Good Performance Is Driving Flows In Select Areas
Eaton's municipal fund lineup, including high-yield muni, national municipal income, AMT free municipal income, muni opportunities and TAS long term funds, saw top decile performance rankings for the year-to-date. This was in part to Eaton's managers avoiding Puerto Rican debt. Consequently, muni flows turned modestly positive for the quarter.

Better performance and flows were also seen in global income, including global macro absolute return, diversified currency and emerging market income strategies, which in total represent almost $9 billion in managed assets. Flows in the quarter were negative, roughly $365 million, but that is a big improvement over the $2.6 billion of outflows in the first half of the year.

Flows improved also in the emerging market equity strategy managed by Eaton's affiliate Parametric. Net inflows in the third quarter were almost $400 million, up from $200 million in the second quarter and less than $100 in the first quarter. These were driven by favorable performance in Parametric's flagship funds.

Four burgeoning Eaton franchises also saw flows: Eaton's two Richard Bernstein sub advised funds, the Parametric Clifton defensive equity strategy, latter municipal bonds, separate accounts and a multi sector income strategy. During the third quarter, total assets in these four franchises grew $1.4 billion or 31% to $7.7 billion.

Eaton is Prepping for an Active ETF Push
Faust had to say this on the subject of Eaton's ongoing efforts into this space:

I want to close with an update on our exchange rate of managed funds or ETMF imitative. As many of you know, ETMFs or proposed new type of open end fund that seek to provide the performance and tax advantage of exchange traded funds to active investment strategies while maintaining the confidentiality of portfolio trading information.

Unlike ETFs, ETMFs would not disclose their portfolio holdings on a daily basis. ETMFs would be brought and sold on an exchange utilizing a new trading protocol called NAV base trading. Our navigate fund solutions subsidiary hold the series of patterns that we seek to commercialize by licensing them to fund sponsor by Eaton Vance and other fund groups. Since our last earnings report we have continued to work towards regulatory approval and commercial loans. On July 30, we filed registration statements for 18 initial ETMFs to be offered by Eaton Vance.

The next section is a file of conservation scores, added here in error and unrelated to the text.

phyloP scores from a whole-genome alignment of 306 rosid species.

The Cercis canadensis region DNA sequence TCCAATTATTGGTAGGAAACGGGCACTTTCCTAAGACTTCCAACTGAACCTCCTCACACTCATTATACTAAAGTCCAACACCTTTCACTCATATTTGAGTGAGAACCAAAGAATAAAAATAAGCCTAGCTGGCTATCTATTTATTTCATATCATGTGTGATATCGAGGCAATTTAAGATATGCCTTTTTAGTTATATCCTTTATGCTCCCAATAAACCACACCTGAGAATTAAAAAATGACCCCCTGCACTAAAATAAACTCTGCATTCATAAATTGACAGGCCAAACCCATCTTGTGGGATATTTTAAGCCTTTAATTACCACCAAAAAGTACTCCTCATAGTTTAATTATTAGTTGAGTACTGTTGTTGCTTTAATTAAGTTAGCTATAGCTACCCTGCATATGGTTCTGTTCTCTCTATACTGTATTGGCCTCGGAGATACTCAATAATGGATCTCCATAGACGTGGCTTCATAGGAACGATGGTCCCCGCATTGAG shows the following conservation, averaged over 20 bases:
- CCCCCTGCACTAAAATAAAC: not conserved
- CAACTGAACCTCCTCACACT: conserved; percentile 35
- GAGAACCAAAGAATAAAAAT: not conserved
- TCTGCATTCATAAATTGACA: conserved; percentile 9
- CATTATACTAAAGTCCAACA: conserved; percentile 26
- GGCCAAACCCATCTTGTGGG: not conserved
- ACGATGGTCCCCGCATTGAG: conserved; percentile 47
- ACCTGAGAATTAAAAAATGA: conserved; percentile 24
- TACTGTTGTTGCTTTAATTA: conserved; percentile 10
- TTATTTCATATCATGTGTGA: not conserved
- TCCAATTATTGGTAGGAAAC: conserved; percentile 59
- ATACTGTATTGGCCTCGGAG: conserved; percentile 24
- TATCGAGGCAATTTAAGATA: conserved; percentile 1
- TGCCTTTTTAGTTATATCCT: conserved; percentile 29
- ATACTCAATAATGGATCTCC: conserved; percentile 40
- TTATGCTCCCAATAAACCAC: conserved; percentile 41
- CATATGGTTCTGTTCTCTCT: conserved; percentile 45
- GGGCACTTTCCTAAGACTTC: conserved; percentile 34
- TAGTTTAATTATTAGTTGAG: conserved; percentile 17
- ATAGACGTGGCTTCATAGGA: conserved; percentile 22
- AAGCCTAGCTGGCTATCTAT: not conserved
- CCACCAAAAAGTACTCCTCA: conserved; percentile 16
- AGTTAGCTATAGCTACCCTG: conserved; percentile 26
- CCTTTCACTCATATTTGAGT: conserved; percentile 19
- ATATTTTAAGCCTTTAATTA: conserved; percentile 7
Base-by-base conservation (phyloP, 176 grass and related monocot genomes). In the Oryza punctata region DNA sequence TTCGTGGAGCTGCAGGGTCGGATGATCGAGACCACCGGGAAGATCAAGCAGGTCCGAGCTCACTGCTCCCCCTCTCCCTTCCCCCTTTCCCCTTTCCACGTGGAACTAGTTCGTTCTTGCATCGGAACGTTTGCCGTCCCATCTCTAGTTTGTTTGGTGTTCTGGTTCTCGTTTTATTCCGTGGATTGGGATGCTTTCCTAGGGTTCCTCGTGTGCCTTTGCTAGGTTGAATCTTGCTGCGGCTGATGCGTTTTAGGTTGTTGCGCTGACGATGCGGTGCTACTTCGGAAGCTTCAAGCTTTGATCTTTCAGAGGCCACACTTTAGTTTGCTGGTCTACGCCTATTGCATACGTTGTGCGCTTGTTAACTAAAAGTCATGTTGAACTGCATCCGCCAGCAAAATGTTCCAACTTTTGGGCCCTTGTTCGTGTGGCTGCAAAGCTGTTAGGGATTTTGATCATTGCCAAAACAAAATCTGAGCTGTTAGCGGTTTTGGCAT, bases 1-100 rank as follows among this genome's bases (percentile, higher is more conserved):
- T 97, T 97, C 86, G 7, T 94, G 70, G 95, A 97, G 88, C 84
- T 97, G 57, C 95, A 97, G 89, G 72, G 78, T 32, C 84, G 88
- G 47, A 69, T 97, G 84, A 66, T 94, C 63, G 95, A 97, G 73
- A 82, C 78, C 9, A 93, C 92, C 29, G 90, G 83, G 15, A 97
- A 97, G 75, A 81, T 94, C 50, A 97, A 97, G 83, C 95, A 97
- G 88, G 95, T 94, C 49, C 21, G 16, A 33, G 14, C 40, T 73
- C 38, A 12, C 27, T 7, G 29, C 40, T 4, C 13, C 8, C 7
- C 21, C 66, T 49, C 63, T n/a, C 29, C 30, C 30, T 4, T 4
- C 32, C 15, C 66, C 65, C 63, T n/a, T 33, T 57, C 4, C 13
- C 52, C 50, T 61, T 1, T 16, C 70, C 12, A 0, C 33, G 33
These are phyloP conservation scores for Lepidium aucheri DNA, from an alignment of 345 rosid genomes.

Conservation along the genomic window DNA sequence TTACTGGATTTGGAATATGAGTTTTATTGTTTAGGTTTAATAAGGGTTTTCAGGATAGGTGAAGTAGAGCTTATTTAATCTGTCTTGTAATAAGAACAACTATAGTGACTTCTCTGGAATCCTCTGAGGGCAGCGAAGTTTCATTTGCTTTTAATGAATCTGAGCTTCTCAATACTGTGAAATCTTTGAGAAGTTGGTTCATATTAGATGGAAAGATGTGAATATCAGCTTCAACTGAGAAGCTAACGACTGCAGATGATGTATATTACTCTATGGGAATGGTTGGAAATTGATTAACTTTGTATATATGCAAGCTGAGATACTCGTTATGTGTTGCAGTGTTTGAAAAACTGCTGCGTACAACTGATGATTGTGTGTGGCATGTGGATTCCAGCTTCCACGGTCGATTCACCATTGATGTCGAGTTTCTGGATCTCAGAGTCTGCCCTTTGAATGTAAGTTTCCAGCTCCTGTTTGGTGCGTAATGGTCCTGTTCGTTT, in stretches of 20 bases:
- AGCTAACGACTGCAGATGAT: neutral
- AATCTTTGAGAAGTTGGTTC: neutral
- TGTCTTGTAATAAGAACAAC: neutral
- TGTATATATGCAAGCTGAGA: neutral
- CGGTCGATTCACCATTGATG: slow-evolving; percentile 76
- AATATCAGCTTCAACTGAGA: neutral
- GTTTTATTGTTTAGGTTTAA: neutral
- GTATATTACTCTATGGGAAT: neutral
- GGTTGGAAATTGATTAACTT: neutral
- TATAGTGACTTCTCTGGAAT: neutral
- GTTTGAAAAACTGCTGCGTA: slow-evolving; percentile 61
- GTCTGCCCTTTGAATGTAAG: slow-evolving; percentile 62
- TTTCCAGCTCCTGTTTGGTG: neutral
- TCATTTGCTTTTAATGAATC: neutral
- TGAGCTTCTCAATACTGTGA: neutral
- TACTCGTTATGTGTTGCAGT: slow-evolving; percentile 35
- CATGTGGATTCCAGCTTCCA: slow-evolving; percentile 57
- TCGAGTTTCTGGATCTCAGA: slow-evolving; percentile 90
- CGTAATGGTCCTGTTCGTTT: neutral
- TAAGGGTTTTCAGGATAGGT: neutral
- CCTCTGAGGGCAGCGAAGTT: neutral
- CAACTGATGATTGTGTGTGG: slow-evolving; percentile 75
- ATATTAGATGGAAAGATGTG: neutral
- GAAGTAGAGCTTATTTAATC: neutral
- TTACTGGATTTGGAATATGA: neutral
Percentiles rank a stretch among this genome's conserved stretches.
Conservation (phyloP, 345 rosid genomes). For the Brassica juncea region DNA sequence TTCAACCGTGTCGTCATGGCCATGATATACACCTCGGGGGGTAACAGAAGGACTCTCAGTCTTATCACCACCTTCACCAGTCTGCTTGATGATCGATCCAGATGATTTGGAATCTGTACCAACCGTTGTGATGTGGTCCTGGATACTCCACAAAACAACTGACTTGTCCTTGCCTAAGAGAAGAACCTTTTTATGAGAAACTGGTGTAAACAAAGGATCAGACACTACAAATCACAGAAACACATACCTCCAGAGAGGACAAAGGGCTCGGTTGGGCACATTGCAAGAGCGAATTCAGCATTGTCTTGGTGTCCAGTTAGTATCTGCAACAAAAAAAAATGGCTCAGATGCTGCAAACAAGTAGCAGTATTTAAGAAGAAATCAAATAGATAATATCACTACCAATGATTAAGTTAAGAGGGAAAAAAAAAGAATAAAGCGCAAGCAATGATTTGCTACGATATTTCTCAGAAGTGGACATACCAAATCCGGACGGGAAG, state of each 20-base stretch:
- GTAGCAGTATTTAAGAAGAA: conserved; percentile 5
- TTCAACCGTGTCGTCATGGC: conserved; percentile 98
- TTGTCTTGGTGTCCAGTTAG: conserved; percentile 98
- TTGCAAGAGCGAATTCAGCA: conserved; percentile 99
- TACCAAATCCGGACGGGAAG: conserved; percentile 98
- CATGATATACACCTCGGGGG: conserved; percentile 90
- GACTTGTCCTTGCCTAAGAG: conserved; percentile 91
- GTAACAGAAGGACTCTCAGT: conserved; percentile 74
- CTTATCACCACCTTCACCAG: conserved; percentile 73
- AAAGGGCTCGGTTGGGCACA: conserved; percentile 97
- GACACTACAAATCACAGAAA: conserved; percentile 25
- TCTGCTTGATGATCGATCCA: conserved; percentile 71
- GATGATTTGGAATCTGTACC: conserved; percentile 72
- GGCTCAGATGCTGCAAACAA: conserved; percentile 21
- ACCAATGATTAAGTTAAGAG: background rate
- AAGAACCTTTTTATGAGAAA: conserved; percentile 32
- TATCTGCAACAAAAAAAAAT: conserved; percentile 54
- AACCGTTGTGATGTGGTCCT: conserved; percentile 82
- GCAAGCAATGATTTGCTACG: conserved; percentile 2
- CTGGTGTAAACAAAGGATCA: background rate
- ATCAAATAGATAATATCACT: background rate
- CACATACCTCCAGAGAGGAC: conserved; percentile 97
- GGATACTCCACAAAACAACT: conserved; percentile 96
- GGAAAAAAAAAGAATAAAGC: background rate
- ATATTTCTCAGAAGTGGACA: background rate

While we canít predict the outcome of the regulatory process, we remain confident that if approved, ETMFs have the potential to transform our actively managed strategies or deliver the fund investors in the U.S. with potentially quite significant financial implications for Eaton Vance.

Eaton Is Bolstering Its Sales Force in Focused Areas
Faust had this to say in response to questions from JP Morgan's Ken Worthington:

The biggest change over the last year for us is the one that you touched on, which is the change at Parametric. As you may know prior to the acquisition of Clifton Group at the end of 2012, Parametricís institutional products were represented by Eaton Vance institutional sales team. When we acquired Clifton we made the decision to move to a separate sales force for Parametric in the North American institutional market where the initial sales team were the members of the Clifton team.

We have added to that team over the last year, pretty aggressively, initially there were a total of three sales client service and consultant relations people, over the last year or little over a year thatís grown to Iíd say, probably about eight people, four sales -- four field sales people, but backing that up with the consultant relations people and client service people.

So, three to letís say eight or nine people on that team with the expectation for continued growth. On the retail side, the biggest change over the last year has been the addition of our wealth strategies group, which is a -- Iíll say five person or six -- I think six person team based here in Boston, but focused on strategies for high net worth investors in the retail channel, both drawn from Parametric, but also from Eaton Vance.

So those are the two major changes really focusing on growth opportunities we see for Parametric now combined with Clifton on the institutional side, plus wealth strategies, opportunities we see within retail for both traditional Eaton Vance strategies, as well as Parametric strategies.

Read more in the SeekingAlpha transcript